PHILADELPHIA (AP) — Philadelphia’s transit agency called on the union representing about 4,700 striking workers Wednesday night to engage in good-faith negotiations to bring an end to the walkout.
The Southeastern Pennsylvania Transportation Authority said in a statement that it’s clear the strike is “causing severe hardship” for residents.
“On several occasions this week, SEPTA negotiators believed progress toward a deal had been made,” said SEPTA Board Chairman Pasquale T. Deon Sr. “However, at each of those seemingly positive turns, TWU Local 234 has brought a halt to negotiations.”
Deon also asked the union after talks ended for the night to assure residents that they will suspend the strike on Election day if no agreement is reached.
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The union called SEPTA’s statement “outrageous” and was expected to issue an official response later Wednesday night.
The strike began at 12:01 a.m. Tuesday, shutting down buses, trolleys and subways that provide about 900,000 rides a day. A current cap on union pension benefits and the amount of time off provided to operators between shifts were among the issues on the table.
Frustrated motorists fought traffic gridlock at morning and evening rush hours Wednesday during the second day of the strike.
Highways around the region experienced major backups as thousands of people who normally take city transit used their cars instead.
New York businessman Cesar Rivera, 34, said late Wednesday it was “useless” to try to drive out of the city during the evening rush.
“I will be thinking about crashing at a friend’s place if it stays like this,” Rivera said. “Everytime I cross the street tonight it’s been on a green (light) because the traffic has been so bad and hardly moving.”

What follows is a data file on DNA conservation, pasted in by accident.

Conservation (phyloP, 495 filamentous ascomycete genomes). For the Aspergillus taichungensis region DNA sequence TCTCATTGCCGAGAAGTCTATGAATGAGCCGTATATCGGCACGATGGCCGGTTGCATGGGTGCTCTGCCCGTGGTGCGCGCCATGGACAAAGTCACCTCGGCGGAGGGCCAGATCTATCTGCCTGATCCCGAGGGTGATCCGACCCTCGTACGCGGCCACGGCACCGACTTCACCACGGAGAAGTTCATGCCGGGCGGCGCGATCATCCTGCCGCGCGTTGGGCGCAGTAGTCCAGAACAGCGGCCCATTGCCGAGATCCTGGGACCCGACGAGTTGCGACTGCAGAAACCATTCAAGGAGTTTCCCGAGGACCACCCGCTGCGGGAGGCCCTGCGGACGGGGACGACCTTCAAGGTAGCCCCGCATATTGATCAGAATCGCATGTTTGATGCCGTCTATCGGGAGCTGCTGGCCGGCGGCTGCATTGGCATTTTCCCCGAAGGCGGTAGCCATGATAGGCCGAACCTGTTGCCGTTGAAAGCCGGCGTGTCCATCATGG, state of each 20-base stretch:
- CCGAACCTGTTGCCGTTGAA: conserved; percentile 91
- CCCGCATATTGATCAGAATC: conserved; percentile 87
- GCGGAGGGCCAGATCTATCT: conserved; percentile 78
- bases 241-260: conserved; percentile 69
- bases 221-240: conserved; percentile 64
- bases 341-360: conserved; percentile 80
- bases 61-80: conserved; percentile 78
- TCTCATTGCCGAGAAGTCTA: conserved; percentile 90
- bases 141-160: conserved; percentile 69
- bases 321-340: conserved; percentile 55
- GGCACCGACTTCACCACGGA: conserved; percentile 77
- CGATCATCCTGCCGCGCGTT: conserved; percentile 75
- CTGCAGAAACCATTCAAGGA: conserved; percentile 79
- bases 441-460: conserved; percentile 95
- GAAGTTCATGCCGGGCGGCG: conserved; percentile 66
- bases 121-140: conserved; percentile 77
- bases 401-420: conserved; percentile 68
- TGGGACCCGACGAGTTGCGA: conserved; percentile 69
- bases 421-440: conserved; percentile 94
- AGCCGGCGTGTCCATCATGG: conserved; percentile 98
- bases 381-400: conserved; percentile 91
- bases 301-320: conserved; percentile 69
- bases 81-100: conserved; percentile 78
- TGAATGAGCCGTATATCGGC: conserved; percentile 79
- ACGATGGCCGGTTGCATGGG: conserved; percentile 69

Regional rail lines experienced delays for a second night as a result of increased demand caused by the idling of city buses, trolleys and subways.
The city’s bike-share program was doing a booming business.
Gabby Richards, 23, said she was relieved Wednesday morning to get the last bike available at the stand near her home.
“There’s a powerful message coming with this strike about how important public transportation is to the city of Philadelphia and to people like me,” Richards said. “I’ve been making my plans each day around Uber surge pricing and traffic. It’s clear that something needs to happen to get people moving smoothly again.”
Uber said it had 41 percent more unique riders during rush hours Tuesday compared with the same day the previous week.
This is the ninth strike since 1975 by the city transit union. The last one, in 2009, lasted six days.
Bus operators walking the picket lines said they were striking to protect their benefits, lift a limit on pension benefits and secure better working conditions.
“We’re on the front lines every day, battling out here with these people getting spit on, punched at, getting called all kinds of names while they (management) sit up in their cushy office doing nothing,” bus operator Andre Rhoads said.
Bus operator Anthony Lindsay said the strikers understand the inconvenience they are causing. “But we also have cousins and mothers and fathers and uncles and nieces and nephews and neighbors who are also suffering with us. So, it shouldn’t last long, but it is what it is,” he said.
The strike is also affecting the Philadelphia school district. SEPTA provides rides for nearly 60,000 public, private and charter school students.
Associated Press writer Kathy Matheson contributed to this report.